I am rather convicted by this picture of filling up on falsehood and potentially hurting myself in the process – all in the name of relieving a damage that I can’t quite even define. 

My Sunday School class yesterday discussed a similar topic while studying the book of Micah.  In the final chapters, the prophet chastises the people for practicing ritual without heart and lists among the consequences always eating, yet never being filled.  That’s spiritual pica right there, and I totally have it.

There’s more to my life and call than this.  I know there is.  Today I am praying to move beyond knowledge and into active pursuit of real life.  I would rather suffer now for what will feel better later than forge relief now with what will hurt me later.

Plus, I’m tired of wiping this dirt off my mouth all the time.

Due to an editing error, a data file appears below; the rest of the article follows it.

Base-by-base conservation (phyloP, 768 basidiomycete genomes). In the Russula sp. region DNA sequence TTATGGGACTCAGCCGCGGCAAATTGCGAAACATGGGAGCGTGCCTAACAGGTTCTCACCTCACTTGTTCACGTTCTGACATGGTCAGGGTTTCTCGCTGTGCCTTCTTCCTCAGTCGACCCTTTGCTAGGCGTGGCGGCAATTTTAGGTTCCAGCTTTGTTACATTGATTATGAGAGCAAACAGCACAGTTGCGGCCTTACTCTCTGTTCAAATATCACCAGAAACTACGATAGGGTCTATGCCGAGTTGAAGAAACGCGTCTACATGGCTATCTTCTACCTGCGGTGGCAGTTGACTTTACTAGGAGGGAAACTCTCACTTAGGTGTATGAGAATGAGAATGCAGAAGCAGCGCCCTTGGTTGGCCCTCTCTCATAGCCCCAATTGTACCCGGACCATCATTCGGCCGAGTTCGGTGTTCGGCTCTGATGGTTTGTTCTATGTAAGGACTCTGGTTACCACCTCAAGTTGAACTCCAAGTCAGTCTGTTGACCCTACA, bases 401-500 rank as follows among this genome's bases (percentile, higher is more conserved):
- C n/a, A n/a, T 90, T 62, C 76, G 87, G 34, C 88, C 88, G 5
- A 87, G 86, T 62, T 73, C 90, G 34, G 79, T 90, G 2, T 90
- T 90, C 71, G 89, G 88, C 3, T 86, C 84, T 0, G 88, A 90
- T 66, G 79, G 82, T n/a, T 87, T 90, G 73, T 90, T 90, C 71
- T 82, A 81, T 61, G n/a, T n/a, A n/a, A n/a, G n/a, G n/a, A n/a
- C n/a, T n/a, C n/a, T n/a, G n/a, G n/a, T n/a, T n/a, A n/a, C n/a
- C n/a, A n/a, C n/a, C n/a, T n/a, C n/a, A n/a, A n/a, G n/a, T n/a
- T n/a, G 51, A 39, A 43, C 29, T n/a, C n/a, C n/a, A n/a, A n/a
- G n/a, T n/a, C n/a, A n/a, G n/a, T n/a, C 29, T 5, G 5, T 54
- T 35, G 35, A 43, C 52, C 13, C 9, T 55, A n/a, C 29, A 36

feedback

I had a classic parenting moment this weekend.  My ten-year-old came to me with a problem – mean girls – and I spent about half an hour with her explaining the phenomenonWe covered everything from the art of recognizing knuckleheads in the wild to rooting herself in the knowledge of how God sees her.  I was firm, I was eloquent; we ended the session laughing and I was excited for the new strength I was sure she would carry with her for the rest of her life.  Problem solved.

Later, I set myself up for a writing session…and I completely froze.  The reason: a bad opinion some one had expressed about me a couple of days earlier.  I became fixated on the insult and utterly failed to produce so much as a single sentence, all because I knew that somewhere out there, at least one person would call B.S. on anything I had to say.  Defeated, I found some other diversions to pass my time staring at the screen, then closed down for the night.  Negativity wins.